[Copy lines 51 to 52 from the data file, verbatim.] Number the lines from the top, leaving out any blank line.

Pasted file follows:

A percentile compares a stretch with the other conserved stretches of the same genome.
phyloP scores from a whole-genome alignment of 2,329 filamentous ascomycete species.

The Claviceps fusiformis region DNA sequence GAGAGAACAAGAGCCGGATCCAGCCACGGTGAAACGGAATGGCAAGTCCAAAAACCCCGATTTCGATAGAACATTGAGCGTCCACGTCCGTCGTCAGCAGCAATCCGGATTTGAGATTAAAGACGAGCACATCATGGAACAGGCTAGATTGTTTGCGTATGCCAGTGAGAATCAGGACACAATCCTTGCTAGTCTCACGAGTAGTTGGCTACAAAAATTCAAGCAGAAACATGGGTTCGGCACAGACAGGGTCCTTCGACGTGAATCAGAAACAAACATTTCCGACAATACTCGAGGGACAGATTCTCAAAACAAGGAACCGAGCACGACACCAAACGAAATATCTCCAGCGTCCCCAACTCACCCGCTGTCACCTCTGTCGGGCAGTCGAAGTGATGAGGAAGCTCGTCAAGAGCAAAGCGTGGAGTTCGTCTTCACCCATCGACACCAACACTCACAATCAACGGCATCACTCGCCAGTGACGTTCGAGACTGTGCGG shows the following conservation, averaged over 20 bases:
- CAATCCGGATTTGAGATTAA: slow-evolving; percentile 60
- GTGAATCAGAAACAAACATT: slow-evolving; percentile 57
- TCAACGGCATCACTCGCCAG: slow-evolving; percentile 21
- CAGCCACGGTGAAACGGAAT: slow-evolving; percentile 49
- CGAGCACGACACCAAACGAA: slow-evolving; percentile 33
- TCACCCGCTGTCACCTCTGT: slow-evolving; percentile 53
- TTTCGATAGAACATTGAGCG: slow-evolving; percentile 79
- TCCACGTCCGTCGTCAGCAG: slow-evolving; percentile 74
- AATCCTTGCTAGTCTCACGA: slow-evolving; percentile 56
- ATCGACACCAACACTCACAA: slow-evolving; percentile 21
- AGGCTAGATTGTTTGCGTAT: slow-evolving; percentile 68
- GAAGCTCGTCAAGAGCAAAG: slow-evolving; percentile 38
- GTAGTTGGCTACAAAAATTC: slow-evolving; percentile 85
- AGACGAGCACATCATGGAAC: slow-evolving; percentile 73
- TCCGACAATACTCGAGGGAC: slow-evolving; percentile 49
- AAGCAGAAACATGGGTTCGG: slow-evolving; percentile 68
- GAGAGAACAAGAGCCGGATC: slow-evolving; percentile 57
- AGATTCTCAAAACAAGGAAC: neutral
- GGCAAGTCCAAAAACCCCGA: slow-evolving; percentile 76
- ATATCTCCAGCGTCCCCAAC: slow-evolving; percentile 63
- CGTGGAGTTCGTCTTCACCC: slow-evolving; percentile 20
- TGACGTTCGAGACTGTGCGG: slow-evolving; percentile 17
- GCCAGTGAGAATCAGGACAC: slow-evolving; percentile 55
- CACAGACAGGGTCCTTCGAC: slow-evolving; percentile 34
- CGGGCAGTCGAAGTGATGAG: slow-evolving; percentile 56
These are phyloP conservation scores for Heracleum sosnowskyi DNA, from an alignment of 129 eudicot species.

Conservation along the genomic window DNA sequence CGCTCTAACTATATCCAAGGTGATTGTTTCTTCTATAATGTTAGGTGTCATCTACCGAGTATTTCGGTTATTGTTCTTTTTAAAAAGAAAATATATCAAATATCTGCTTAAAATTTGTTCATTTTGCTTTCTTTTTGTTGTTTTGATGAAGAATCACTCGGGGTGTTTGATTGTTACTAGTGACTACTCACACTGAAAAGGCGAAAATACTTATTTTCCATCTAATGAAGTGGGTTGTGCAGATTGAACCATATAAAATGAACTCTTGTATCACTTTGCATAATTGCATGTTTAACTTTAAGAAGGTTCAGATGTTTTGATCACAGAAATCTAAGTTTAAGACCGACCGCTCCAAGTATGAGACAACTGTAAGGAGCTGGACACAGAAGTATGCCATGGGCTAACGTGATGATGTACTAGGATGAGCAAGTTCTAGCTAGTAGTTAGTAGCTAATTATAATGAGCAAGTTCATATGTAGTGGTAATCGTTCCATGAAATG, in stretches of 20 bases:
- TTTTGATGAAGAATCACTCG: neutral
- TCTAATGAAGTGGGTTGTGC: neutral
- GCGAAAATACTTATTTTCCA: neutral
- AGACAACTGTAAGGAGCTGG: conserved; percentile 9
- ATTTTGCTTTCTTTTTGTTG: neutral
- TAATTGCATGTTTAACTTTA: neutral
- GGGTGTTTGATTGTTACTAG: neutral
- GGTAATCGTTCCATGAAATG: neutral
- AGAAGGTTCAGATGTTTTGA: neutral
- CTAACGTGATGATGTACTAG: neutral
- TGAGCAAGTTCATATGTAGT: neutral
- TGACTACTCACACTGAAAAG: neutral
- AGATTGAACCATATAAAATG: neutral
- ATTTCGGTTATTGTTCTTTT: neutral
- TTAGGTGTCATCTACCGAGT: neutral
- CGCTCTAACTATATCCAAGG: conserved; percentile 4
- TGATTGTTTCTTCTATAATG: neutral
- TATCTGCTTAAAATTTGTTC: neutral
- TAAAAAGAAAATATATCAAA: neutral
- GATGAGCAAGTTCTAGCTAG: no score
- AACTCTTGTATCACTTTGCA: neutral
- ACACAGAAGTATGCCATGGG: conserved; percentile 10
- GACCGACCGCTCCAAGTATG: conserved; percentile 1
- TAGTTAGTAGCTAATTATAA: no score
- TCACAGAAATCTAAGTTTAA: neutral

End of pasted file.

- AACTCTTGTATCACTTTGCA: neutral
- ACACAGAAGTATGCCATGGG: conserved; percentile 10